I can’t leave out an image of a personal favourite of mine from Chris’s tour: a wall painting from about 1350 BCE from the the tomb chapel of a wealthy Egyptian official called Nebamun. The painting depicts Nebamun and his family hunting in the marshes, and includes his cat catching birds:

The gold leaf on the cat’s eye is the only known example of gilding on wall paintings in Theban tomb chapels – indicative that the cat is not just a hunter but a representation of the sun god Ra. I loved this image not only because it gave a glimpse of how Egyptian theology merged with everyday activities, but because it reminded me of my own two moggies back home in the Hebrides – cats have been part of human family life for millennia!

Museum information systems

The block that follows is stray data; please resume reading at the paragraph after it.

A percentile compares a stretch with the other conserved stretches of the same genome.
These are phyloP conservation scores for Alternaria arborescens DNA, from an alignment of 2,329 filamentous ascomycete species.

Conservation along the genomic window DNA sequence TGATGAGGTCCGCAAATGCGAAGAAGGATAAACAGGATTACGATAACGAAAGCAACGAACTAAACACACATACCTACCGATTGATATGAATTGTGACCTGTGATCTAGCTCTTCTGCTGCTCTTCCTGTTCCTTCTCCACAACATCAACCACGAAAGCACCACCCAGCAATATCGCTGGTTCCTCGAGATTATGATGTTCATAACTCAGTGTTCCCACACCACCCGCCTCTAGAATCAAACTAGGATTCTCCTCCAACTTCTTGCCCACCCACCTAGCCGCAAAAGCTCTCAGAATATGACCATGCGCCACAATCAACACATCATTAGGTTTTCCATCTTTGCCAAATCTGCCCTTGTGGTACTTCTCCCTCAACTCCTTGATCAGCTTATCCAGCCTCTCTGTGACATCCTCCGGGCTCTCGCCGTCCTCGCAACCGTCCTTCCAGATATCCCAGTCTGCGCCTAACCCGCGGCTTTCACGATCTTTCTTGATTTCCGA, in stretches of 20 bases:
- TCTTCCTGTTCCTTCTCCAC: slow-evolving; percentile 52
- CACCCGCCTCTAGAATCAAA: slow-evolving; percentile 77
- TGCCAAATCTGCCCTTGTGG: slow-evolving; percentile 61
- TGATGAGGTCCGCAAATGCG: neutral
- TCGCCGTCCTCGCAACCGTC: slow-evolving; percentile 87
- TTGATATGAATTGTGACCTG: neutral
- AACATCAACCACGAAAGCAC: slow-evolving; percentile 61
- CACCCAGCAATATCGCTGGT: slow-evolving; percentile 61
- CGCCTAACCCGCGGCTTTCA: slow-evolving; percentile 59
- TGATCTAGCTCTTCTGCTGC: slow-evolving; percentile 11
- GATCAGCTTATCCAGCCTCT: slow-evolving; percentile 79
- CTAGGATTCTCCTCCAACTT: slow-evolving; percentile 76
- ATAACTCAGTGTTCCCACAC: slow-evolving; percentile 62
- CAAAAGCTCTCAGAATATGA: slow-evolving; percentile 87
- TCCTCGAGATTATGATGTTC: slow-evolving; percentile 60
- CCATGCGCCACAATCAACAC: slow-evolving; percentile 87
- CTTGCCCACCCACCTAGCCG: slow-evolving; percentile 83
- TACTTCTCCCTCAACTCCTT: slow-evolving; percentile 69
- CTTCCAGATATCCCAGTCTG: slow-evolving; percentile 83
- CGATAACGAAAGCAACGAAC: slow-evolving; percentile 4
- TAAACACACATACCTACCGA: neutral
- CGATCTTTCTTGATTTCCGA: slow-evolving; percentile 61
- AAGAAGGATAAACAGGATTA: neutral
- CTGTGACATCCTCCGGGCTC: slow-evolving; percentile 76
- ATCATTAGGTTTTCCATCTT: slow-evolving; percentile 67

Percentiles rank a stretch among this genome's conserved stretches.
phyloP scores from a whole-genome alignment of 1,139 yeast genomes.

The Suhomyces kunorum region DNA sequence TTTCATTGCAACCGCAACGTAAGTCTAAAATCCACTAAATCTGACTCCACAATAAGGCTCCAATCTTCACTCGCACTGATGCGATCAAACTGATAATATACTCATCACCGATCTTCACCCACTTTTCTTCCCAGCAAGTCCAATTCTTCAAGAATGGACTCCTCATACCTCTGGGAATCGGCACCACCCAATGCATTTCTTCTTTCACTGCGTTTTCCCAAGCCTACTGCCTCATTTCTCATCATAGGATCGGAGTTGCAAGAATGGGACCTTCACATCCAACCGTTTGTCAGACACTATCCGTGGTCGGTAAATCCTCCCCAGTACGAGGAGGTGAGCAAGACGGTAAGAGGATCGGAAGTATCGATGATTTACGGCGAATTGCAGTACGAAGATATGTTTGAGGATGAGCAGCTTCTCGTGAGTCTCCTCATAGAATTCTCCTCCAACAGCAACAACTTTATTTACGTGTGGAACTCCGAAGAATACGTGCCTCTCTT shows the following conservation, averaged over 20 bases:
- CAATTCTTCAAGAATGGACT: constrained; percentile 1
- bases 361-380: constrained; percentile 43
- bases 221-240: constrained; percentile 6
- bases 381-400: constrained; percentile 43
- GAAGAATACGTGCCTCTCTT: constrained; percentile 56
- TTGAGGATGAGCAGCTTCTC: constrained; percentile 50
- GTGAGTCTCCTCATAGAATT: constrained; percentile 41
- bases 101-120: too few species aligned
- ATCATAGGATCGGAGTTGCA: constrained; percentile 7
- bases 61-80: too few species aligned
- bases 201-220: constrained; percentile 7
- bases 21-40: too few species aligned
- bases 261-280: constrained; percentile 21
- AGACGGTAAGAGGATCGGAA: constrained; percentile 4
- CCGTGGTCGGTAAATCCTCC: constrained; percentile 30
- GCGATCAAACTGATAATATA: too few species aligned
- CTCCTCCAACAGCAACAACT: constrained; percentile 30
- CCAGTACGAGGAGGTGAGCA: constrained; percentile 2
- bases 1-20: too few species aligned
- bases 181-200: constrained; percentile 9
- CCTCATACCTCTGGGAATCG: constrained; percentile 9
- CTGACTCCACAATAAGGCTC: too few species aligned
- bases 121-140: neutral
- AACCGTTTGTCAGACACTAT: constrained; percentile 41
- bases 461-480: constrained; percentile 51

On a more serious note, my first day at the British Museum also included a really useful consultation with its Research Services Product Manager, Julia Stribblehill. She explained some of the functionality and uses of the museum’s collections management system, MuseumIndex+ , which is used for cataloguing artefacts. Julia mentioned the adaptability of the system: how it can be tailored for differing levels of expertise (data is input by both volunteers and professional staff), and how she consults with different groups of specialist staff (for example, coin curators have needed a special Denomination database field, whilst ceramics curators need one for Wares). The system also provides digital “fingerprints”, indicating who has been creating or editing data – this is really useful for an institution with hundreds of staff who need to be able to keep track of each other’s work. Julia also explained how the British Museum uses Collections Information Integration Middleware to harvest the data from MuseumIndex+ for output via the public Collection Online interface. This lets anyone explore the British Museum objects – for example, its iconic Sutton Hoo helmet: